I hope you will excuse a little self-indulgence this month. You will get a mix of some of my favourite puzzles for your entertainment, none too difficult but all a little different. It's all purely entertainment this month so let's get into it shall we?
First up is a multiple puzzle. A composition by Hanneman, we have one diagram but 4 puzzles. All starting from the same position, you need to find 4 winnig lines - it is white to mate in 1, 2, 3 and 4 moves. A little clue: there is a pattern here which I hope you see after the first puzzle or two.
Next we have a composition by P. Heuacker, it is white to play and win. It doesn't look very promising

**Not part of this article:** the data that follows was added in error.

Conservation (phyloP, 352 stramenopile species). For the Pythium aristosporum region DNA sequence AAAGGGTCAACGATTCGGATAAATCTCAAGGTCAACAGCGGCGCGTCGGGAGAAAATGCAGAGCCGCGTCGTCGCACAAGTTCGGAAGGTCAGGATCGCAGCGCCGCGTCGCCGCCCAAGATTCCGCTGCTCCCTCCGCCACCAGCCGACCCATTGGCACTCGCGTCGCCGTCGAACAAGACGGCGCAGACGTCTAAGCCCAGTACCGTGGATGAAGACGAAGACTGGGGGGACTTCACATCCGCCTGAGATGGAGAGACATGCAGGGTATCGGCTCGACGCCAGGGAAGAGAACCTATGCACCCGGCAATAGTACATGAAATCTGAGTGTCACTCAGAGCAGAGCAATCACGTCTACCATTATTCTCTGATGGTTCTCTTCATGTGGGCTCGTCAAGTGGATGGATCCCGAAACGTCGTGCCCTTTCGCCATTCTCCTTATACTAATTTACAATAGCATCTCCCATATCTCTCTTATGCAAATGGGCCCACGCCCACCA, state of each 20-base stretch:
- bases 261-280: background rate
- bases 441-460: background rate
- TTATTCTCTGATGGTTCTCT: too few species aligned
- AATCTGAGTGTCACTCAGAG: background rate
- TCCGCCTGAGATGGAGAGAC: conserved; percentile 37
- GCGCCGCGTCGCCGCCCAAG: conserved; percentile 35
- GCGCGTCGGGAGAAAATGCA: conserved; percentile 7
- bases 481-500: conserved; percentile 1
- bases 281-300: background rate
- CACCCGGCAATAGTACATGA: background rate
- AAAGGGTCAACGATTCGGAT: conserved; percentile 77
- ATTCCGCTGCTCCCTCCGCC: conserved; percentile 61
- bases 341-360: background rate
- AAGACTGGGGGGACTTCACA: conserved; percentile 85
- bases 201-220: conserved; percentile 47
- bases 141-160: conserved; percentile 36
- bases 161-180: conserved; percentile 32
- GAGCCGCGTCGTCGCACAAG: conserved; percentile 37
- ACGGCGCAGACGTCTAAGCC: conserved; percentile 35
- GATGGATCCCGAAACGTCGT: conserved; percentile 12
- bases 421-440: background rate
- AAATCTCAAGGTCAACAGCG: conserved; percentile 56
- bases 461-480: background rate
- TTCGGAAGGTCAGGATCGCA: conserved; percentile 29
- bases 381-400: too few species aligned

in the inital position but a pretty win is there. See how you go.
Our next position illustrates a particular danger of pawn grabbing. We have all heard that this often a bad idea and what we will see here is an amusing way of demonstrating an opponents folly. This position was reached in a game C. van der Heijden vs Smout, 1972. In a winning position, Black has just played 1. ... Rxb2 (moved from c2) not realising that this move loses quickly. Instead 1. ... Rc4 would have maintained a winning position. How did white now demonstrate why black's move so bad?
Finally, here is a position where whites queen is pinned and seemingly lost. Black was expecting to regain his material and at least draw level but got a shock with whites next move. How does white turn the tables here?